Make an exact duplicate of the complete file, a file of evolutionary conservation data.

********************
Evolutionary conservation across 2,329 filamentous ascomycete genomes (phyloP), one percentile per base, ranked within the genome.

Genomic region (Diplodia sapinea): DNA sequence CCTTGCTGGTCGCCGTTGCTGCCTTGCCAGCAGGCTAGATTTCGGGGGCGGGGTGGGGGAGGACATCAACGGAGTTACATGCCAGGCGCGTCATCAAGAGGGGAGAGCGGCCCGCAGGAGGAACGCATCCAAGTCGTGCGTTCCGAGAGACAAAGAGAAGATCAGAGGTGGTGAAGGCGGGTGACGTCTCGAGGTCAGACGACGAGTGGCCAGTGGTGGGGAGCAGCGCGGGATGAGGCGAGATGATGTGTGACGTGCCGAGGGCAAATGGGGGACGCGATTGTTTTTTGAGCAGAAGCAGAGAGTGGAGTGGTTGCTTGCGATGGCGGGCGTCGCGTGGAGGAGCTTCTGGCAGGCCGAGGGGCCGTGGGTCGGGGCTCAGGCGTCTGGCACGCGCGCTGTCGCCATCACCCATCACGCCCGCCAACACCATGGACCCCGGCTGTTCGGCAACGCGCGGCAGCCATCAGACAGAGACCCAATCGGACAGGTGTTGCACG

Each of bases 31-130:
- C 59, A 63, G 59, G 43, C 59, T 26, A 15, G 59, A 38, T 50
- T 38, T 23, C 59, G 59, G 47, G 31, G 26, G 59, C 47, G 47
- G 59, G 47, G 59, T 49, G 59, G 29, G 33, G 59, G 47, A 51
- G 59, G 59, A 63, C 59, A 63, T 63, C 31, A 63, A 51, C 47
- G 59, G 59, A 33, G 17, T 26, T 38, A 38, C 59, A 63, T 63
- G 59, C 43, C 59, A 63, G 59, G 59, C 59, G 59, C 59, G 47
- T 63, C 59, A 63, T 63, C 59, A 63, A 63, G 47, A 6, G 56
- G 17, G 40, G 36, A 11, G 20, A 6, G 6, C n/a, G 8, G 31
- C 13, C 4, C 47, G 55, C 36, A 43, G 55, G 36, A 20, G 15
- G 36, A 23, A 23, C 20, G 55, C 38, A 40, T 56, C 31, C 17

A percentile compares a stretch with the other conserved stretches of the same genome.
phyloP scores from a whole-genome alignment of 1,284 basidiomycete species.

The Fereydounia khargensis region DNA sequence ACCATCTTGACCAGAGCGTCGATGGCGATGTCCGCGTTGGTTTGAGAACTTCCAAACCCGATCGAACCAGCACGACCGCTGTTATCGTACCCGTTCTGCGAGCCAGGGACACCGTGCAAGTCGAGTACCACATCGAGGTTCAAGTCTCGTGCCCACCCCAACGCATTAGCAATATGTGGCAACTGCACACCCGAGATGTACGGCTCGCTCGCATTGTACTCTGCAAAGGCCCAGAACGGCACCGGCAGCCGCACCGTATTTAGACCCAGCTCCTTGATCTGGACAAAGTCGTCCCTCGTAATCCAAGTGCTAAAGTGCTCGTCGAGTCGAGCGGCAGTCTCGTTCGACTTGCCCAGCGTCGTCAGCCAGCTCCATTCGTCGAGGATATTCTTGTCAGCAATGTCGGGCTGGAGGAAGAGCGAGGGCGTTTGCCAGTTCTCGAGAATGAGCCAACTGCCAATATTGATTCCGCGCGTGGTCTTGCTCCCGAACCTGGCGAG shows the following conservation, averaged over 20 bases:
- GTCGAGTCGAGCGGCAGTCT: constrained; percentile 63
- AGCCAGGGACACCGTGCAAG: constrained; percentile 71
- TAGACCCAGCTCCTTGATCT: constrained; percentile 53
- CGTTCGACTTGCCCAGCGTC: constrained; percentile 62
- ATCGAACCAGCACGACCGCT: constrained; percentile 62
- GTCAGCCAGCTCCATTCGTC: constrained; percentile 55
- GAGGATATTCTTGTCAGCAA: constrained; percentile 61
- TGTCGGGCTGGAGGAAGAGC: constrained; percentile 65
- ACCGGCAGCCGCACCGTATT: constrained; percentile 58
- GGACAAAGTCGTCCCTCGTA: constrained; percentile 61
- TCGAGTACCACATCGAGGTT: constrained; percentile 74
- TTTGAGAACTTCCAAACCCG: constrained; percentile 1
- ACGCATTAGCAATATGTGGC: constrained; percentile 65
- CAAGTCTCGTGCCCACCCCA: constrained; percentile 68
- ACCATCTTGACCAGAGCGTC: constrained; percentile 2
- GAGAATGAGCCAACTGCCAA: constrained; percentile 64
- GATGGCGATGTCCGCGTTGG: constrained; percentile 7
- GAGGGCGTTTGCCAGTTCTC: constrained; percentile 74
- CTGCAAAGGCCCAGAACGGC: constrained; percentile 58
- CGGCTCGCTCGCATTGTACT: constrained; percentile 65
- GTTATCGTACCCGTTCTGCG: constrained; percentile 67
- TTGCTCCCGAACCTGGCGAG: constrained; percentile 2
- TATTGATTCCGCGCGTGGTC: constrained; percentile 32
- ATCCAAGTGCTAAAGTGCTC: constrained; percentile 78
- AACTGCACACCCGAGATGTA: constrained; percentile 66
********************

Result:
Evolutionary conservation across 2,329 filamentous ascomycete genomes (phyloP), one percentile per base, ranked within the genome.

Genomic region (Diplodia sapinea): DNA sequence CCTTGCTGGTCGCCGTTGCTGCCTTGCCAGCAGGCTAGATTTCGGGGGCGGGGTGGGGGAGGACATCAACGGAGTTACATGCCAGGCGCGTCATCAAGAGGGGAGAGCGGCCCGCAGGAGGAACGCATCCAAGTCGTGCGTTCCGAGAGACAAAGAGAAGATCAGAGGTGGTGAAGGCGGGTGACGTCTCGAGGTCAGACGACGAGTGGCCAGTGGTGGGGAGCAGCGCGGGATGAGGCGAGATGATGTGTGACGTGCCGAGGGCAAATGGGGGACGCGATTGTTTTTTGAGCAGAAGCAGAGAGTGGAGTGGTTGCTTGCGATGGCGGGCGTCGCGTGGAGGAGCTTCTGGCAGGCCGAGGGGCCGTGGGTCGGGGCTCAGGCGTCTGGCACGCGCGCTGTCGCCATCACCCATCACGCCCGCCAACACCATGGACCCCGGCTGTTCGGCAACGCGCGGCAGCCATCAGACAGAGACCCAATCGGACAGGTGTTGCACG

Each of bases 31-130:
- C 59, A 63, G 59, G 43, C 59, T 26, A 15, G 59, A 38, T 50
- T 38, T 23, C 59, G 59, G 47, G 31, G 26, G 59, C 47, G 47
- G 59, G 47, G 59, T 49, G 59, G 29, G 33, G 59, G 47, A 51
- G 59, G 59, A 63, C 59, A 63, T 63, C 31, A 63, A 51, C 47
- G 59, G 59, A 33, G 17, T 26, T 38, A 38, C 59, A 63, T 63
- G 59, C 43, C 59, A 63, G 59, G 59, C 59, G 59, C 59, G 47
- T 63, C 59, A 63, T 63, C 59, A 63, A 63, G 47, A 6, G 56
- G 17, G 40, G 36, A 11, G 20, A 6, G 6, C n/a, G 8, G 31
- C 13, C 4, C 47, G 55, C 36, A 43, G 55, G 36, A 20, G 15
- G 36, A 23, A 23, C 20, G 55, C 38, A 40, T 56, C 31, C 17

A percentile compares a stretch with the other conserved stretches of the same genome.
phyloP scores from a whole-genome alignment of 1,284 basidiomycete species.

The Fereydounia khargensis region DNA sequence ACCATCTTGACCAGAGCGTCGATGGCGATGTCCGCGTTGGTTTGAGAACTTCCAAACCCGATCGAACCAGCACGACCGCTGTTATCGTACCCGTTCTGCGAGCCAGGGACACCGTGCAAGTCGAGTACCACATCGAGGTTCAAGTCTCGTGCCCACCCCAACGCATTAGCAATATGTGGCAACTGCACACCCGAGATGTACGGCTCGCTCGCATTGTACTCTGCAAAGGCCCAGAACGGCACCGGCAGCCGCACCGTATTTAGACCCAGCTCCTTGATCTGGACAAAGTCGTCCCTCGTAATCCAAGTGCTAAAGTGCTCGTCGAGTCGAGCGGCAGTCTCGTTCGACTTGCCCAGCGTCGTCAGCCAGCTCCATTCGTCGAGGATATTCTTGTCAGCAATGTCGGGCTGGAGGAAGAGCGAGGGCGTTTGCCAGTTCTCGAGAATGAGCCAACTGCCAATATTGATTCCGCGCGTGGTCTTGCTCCCGAACCTGGCGAG shows the following conservation, averaged over 20 bases:
- GTCGAGTCGAGCGGCAGTCT: constrained; percentile 63
- AGCCAGGGACACCGTGCAAG: constrained; percentile 71
- TAGACCCAGCTCCTTGATCT: constrained; percentile 53
- CGTTCGACTTGCCCAGCGTC: constrained; percentile 62
- ATCGAACCAGCACGACCGCT: constrained; percentile 62
- GTCAGCCAGCTCCATTCGTC: constrained; percentile 55
- GAGGATATTCTTGTCAGCAA: constrained; percentile 61
- TGTCGGGCTGGAGGAAGAGC: constrained; percentile 65
- ACCGGCAGCCGCACCGTATT: constrained; percentile 58
- GGACAAAGTCGTCCCTCGTA: constrained; percentile 61
- TCGAGTACCACATCGAGGTT: constrained; percentile 74
- TTTGAGAACTTCCAAACCCG: constrained; percentile 1
- ACGCATTAGCAATATGTGGC: constrained; percentile 65
- CAAGTCTCGTGCCCACCCCA: constrained; percentile 68
- ACCATCTTGACCAGAGCGTC: constrained; percentile 2
- GAGAATGAGCCAACTGCCAA: constrained; percentile 64
- GATGGCGATGTCCGCGTTGG: constrained; percentile 7
- GAGGGCGTTTGCCAGTTCTC: constrained; percentile 74
- CTGCAAAGGCCCAGAACGGC: constrained; percentile 58
- CGGCTCGCTCGCATTGTACT: constrained; percentile 65
- GTTATCGTACCCGTTCTGCG: constrained; percentile 67
- TTGCTCCCGAACCTGGCGAG: constrained; percentile 2
- TATTGATTCCGCGCGTGGTC: constrained; percentile 32
- ATCCAAGTGCTAAAGTGCTC: constrained; percentile 78
- AACTGCACACCCGAGATGTA: constrained; percentile 66